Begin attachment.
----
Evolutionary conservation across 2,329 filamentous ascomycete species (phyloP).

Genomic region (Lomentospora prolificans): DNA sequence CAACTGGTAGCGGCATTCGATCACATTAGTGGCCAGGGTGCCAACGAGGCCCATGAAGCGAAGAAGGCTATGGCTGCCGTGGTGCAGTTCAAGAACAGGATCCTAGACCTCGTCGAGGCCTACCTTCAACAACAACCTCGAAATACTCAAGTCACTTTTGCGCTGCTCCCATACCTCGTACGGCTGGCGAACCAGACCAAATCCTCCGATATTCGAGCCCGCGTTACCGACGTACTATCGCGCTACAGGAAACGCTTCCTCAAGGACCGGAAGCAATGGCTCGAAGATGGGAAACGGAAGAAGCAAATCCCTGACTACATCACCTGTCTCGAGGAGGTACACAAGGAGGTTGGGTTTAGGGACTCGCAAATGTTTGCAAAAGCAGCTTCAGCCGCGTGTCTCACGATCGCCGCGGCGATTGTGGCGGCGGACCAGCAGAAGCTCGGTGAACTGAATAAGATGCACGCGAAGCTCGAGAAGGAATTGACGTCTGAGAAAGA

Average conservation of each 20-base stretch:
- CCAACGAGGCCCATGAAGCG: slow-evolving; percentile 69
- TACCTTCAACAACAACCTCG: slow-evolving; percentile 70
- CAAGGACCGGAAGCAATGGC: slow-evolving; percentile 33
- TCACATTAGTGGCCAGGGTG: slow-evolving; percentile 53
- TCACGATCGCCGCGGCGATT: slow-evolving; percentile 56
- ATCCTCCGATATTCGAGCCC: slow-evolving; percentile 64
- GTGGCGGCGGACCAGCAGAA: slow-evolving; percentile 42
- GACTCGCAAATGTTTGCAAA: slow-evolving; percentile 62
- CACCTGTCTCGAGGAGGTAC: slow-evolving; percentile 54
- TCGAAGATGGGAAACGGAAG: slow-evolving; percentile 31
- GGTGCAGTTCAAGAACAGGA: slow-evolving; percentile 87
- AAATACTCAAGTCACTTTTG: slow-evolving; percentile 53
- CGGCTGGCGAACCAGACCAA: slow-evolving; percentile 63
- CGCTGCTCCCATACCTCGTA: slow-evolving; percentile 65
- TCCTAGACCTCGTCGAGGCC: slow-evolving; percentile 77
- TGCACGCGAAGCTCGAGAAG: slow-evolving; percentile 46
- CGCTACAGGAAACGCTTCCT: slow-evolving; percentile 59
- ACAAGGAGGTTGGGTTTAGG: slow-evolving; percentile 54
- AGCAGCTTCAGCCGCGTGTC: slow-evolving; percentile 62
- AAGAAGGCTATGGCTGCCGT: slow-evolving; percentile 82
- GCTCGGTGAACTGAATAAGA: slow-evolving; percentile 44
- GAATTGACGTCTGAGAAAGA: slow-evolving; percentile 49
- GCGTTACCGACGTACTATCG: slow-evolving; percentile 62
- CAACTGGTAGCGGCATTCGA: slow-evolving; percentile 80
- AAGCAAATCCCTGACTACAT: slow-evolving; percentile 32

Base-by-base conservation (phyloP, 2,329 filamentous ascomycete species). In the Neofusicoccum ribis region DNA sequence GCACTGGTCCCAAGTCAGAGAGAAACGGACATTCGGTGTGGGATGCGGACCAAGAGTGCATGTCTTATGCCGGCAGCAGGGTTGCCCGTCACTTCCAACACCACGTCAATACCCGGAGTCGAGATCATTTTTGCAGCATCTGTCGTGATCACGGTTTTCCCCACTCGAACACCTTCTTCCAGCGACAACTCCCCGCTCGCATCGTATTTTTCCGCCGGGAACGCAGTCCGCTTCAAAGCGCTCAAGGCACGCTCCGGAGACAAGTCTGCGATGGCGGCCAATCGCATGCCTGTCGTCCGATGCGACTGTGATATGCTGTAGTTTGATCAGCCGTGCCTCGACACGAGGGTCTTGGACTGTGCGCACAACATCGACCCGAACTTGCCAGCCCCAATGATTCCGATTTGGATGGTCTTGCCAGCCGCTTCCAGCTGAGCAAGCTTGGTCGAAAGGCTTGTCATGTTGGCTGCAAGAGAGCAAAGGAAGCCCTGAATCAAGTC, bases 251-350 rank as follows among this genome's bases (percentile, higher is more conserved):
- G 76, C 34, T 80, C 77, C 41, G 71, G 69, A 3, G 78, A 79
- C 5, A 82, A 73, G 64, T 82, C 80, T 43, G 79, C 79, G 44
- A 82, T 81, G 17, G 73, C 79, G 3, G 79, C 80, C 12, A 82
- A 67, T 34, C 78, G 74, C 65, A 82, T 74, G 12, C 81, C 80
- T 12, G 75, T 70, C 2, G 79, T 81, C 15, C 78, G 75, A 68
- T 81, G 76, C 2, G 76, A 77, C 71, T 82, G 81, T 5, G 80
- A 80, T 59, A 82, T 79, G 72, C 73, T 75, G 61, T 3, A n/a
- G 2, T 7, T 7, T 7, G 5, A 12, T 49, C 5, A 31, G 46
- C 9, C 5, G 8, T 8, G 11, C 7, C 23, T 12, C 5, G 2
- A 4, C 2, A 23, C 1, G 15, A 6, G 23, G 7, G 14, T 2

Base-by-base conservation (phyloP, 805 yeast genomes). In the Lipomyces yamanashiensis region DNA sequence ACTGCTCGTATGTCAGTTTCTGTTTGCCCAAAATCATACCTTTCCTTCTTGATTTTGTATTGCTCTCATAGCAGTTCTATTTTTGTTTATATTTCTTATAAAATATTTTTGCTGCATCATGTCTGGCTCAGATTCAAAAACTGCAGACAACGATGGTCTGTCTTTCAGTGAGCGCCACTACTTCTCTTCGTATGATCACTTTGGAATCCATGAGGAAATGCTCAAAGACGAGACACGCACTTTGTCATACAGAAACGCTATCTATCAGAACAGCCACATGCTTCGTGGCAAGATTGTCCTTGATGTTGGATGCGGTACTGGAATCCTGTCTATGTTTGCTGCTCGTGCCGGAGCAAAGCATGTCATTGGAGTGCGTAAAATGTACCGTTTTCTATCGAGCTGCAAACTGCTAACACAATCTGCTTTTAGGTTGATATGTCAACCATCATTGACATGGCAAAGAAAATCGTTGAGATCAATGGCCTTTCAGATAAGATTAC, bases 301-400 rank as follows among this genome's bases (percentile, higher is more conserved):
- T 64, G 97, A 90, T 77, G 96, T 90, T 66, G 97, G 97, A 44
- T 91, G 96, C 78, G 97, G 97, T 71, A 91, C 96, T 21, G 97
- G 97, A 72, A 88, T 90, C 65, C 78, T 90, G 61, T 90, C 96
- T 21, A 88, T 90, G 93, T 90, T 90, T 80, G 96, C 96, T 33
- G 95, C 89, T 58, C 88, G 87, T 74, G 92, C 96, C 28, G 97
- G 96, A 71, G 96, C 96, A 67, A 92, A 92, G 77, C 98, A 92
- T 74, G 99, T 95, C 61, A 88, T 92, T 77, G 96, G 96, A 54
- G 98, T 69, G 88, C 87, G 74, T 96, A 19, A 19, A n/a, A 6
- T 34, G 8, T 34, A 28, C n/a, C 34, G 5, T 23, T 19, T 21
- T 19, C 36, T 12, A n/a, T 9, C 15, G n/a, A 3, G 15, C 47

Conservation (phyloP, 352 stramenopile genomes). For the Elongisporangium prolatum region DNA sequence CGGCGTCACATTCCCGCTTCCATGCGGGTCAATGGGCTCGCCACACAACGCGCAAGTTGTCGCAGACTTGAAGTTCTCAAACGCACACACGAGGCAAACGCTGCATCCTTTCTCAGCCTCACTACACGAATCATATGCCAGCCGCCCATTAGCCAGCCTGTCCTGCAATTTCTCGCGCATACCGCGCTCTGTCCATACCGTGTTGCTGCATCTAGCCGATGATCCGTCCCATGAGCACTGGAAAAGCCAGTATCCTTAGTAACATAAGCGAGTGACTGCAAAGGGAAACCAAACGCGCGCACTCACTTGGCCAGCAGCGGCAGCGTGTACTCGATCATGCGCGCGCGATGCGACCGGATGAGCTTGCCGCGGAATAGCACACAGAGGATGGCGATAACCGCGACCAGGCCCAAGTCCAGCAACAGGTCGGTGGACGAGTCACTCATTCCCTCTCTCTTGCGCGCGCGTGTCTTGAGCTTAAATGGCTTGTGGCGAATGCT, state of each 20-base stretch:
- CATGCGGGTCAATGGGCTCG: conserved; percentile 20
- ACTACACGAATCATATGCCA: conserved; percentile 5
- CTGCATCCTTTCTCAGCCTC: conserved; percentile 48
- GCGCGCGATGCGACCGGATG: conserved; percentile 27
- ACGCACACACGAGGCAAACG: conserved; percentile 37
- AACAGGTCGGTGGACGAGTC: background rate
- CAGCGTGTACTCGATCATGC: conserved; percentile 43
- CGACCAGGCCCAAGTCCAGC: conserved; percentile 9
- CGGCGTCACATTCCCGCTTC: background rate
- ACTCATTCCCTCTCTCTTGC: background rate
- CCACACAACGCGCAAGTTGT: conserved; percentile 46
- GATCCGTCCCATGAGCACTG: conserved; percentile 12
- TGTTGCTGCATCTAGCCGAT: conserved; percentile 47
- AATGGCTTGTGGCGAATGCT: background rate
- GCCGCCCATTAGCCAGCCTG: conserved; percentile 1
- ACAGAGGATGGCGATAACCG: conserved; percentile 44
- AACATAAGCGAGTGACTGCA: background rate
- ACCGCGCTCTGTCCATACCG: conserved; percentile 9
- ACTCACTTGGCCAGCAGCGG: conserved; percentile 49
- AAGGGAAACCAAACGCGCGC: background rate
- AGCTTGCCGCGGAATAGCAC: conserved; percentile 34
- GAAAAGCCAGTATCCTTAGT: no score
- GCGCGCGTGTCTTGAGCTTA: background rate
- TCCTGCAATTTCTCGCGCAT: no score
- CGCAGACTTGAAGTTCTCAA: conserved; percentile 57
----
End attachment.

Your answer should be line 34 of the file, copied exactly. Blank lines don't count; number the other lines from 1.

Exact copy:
- T 12, G 75, T 70, C 2, G 79, T 81, C 15, C 78, G 75, A 68